Kenya’s internet quality is one of the worst in the world, says a new global digital index.
On five fundamental digital life pillars, Kenya recorded the worst score, taking position 106th globally.
Considering speed, stability and growth, Kenya’s internet is 34 per cent worse than the global average.
In comparison, Singapore's residents enjoyed mobile speeds up to 104 Mbps/s and fixed to as much as 261 Mbps/s – the fastest internet in the world this year.
Overall, seven of the 10 highest-scoring countries are in Europe, according to the 2022 global overview report conducted by Surfshark’s Digital Quality of Life (DQL) Index.
The top internet performers globally were ranked based on internet affordability, quality, and e-infrastructure, e-security and e-government.
Israel topped the 2022 index, pushing Denmark to second place after its lead the previous two years.
Germany ranks third, and France and Sweden round up the top five of the 117 evaluated nations.
Regionally, the US stands out in the Americas as a country with the highest digital quality of life.
Among African countries, people in South Africa enjoy the highest digital life quality.
In Oceania, New Zealand takes the lead, outperforming Australia in various digital areas this year.
The Democratic Republic of (DRC), Yemen, Ethiopia, Mozambique, Cameroon are the bottom five countries.
But there was some positive news about Kenya: it ranked 78th out of 117 countries on digital well-being.
Kenya’s best performance was in e-infrastructure (61st); e-security (74th); and e-government and internet affordability (93rd).
In the face of rising inflation, fixed broadband internet has become less affordable worldwide for the second year in a row, prying the global digital divide even further.
The DQL study is conducted by the cybersecurity company Surfshark.
It evaluates countries based on five fundamental digital well-being pillars: internet quality, e-government, e-infrastructure, internet affordability, and e-security.
This year, Kenya comes at the lower end of the index, ranking 78th and only making it into the top 80 in the final index. However, Kenya ranks fifth in Africa.
“Kenya has improved by one position since last year's edition, rising from 79th to 78th. Out of all index pillars, Kenya's weakest spot is internet quality, which needs to improve by 140 per cent,” states the report that was released on Thursday.
Internet quality in Kenya is very weak, and on a global scale mobile internet is better than the fixed one.
Regarding internet speed alone, Kenya's mobile internet ranks higher than fixed broadband in the global ranking, operating at 24 Mbps/s (94th globally).
Meanwhile, the fixed broadband internet comes 101st (19.4 Mbps/s).
Compared with South Africa, Kenya's mobile internet is two times slower, while broadband is three times slower.
Since last year, mobile internet speed in Kenya has improved by 14.5 per cent (3.1 Mbps), and fixed broadband speed has grown by 8.5per cent (1.5 Mbps).
The internet in Kenya is not affordable compared with global standards, and there's a lot of room for improvement, says the report.
Kenya's internet affordability ranks 93rd in the world.
Residents can buy 1GB of mobile internet in Kenya for as little as seven minutes 34 seconds of work per month, 13 times more than in South Africa.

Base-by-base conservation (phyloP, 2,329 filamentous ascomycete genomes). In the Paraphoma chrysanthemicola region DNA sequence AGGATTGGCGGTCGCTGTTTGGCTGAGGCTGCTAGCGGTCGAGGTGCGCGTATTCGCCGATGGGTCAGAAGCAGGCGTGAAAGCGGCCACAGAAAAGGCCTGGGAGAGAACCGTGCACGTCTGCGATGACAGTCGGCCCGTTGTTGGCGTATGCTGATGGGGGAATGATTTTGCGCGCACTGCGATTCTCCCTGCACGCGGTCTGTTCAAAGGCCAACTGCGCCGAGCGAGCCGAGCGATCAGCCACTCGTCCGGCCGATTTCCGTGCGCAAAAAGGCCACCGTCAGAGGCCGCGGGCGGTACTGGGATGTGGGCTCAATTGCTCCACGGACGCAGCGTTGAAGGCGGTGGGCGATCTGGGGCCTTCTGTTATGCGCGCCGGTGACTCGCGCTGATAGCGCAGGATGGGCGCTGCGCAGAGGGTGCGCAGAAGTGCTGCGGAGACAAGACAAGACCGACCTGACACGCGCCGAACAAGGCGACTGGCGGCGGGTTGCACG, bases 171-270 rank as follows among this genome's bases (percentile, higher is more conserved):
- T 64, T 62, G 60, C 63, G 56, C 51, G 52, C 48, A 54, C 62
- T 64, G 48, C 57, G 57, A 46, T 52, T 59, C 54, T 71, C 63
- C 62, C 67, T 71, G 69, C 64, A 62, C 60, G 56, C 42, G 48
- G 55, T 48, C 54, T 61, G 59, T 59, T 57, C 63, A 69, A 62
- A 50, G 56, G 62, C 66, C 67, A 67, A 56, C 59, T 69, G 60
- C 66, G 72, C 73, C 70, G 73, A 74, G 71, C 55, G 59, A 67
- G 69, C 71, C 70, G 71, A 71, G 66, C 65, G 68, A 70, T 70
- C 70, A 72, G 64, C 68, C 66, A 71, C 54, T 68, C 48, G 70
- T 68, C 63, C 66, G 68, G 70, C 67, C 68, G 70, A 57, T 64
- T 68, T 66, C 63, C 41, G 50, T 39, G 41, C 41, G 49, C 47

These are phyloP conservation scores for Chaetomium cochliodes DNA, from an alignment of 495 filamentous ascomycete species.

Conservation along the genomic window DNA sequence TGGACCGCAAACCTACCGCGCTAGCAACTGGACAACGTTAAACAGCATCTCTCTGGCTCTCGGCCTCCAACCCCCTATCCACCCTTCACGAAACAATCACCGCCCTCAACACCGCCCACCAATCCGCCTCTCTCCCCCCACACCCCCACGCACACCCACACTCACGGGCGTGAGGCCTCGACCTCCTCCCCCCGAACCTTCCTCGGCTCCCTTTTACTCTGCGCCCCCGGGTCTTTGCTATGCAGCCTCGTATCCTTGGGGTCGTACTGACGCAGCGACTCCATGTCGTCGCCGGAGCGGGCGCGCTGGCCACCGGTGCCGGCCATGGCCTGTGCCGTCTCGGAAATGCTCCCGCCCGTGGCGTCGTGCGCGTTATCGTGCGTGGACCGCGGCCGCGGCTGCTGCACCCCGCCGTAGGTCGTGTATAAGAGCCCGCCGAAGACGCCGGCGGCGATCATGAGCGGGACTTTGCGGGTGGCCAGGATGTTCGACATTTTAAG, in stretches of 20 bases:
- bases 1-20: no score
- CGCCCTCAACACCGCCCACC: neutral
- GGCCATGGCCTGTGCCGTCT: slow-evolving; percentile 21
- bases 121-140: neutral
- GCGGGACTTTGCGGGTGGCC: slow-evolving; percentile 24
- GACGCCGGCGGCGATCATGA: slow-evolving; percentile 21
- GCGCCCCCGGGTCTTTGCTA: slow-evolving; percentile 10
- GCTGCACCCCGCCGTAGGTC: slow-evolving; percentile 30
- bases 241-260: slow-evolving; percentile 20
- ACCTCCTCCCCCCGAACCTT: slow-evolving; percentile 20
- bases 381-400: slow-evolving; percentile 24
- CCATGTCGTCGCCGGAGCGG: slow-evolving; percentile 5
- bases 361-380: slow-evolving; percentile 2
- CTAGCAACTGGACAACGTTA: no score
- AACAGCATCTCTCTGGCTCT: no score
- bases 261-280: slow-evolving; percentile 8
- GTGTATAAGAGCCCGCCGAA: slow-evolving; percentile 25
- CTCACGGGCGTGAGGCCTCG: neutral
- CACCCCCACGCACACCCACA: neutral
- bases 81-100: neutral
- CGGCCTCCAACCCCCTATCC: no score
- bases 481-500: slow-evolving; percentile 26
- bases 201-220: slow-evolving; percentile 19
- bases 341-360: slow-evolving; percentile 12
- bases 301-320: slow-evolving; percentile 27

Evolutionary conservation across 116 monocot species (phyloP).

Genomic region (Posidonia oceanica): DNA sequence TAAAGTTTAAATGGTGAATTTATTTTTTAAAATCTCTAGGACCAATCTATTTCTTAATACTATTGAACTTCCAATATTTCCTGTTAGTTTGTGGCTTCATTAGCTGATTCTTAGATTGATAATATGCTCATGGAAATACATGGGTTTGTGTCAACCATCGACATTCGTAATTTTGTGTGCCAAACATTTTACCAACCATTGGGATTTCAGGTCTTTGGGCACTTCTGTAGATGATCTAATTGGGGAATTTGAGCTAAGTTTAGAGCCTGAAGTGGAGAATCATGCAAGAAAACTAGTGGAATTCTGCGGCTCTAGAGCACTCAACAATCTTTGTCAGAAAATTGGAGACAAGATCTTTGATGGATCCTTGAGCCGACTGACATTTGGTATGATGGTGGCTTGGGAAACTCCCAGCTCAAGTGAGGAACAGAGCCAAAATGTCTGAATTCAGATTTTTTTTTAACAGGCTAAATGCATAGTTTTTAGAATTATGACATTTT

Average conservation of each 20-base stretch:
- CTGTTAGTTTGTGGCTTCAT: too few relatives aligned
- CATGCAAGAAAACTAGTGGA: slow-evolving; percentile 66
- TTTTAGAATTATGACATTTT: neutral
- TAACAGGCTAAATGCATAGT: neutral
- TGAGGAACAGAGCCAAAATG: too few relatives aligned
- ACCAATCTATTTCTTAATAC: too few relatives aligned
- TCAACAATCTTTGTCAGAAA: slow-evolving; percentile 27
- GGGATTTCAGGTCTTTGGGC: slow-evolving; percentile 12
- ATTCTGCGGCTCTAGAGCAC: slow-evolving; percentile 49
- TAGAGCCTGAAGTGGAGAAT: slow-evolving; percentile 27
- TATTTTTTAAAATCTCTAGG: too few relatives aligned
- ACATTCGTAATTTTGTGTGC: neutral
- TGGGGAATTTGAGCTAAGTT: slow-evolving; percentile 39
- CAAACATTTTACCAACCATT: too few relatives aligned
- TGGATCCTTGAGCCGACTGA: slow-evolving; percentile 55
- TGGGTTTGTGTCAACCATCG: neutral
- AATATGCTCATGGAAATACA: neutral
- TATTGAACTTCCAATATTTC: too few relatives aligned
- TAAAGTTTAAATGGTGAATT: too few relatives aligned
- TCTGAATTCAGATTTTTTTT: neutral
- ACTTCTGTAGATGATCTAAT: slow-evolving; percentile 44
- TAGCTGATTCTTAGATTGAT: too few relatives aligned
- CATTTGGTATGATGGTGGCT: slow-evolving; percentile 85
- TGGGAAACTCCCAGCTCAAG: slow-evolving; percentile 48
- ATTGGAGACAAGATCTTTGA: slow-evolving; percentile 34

However, compared to Israel, which has the most affordable mobile internet on the planet (5s per 1GB), Kenyans work 92 times more.
Its affordability improved from the previous year, making people work 80 seconds less to afford the same mobile internet service.
Fixed broadband costs Kenyans around eight hours 12 minutes of their precious working time each month.
To afford it, Kenyans have to work 25 times more than Israeli citizens, for whom the most affordable package costs only 19 min of work monthly.
Since last year, broadband internet has become more affordable in Kenya, making people work four hours and 36 minutes less to afford fixed broadband internet service.
The global digital divide is now deeper than ever
Globally, broadband is getting less affordable each year. Looking at countries included in last year's index, people have to work six minutes more to afford broadband internet in 2022.
In some countries, such as Ivory Coast and Uganda, people work an average of two weeks to earn the cheapest fixed broadband internet package.
With current inflation, the pressure on low-income households that need the internet has become even heavier.
Surfshark's study also found that countries with the poorest internet connection have to work for it the longest.
"While countries with a strong digital quality of life tend to be those of advanced economies, our global study found that money doesn't always buy digital happiness," explains Gabriele Racaityte-Krasauske, head of public relations at Surfshark.
"That is why, for the fourth year in a row, we continue analysing the Digital Quality of Life to see how different nations keep up with providing the basic digital necessities for their citizens.
“Most importantly, our research seeks to show the full picture of the global digital divide that millions of people are suffering from."
The 2022 DQL research examined more than 7.2 billion people regarding five core pillars and 14 underpinning indicators that provide a comprehensive measure.
The study is based on the United Nations open-source information, the World Bank, Freedom House, the International Communications Union, and other sources.
This year's study includes seven (six per cent) more countries than DQL 2021, most of which are in Africa.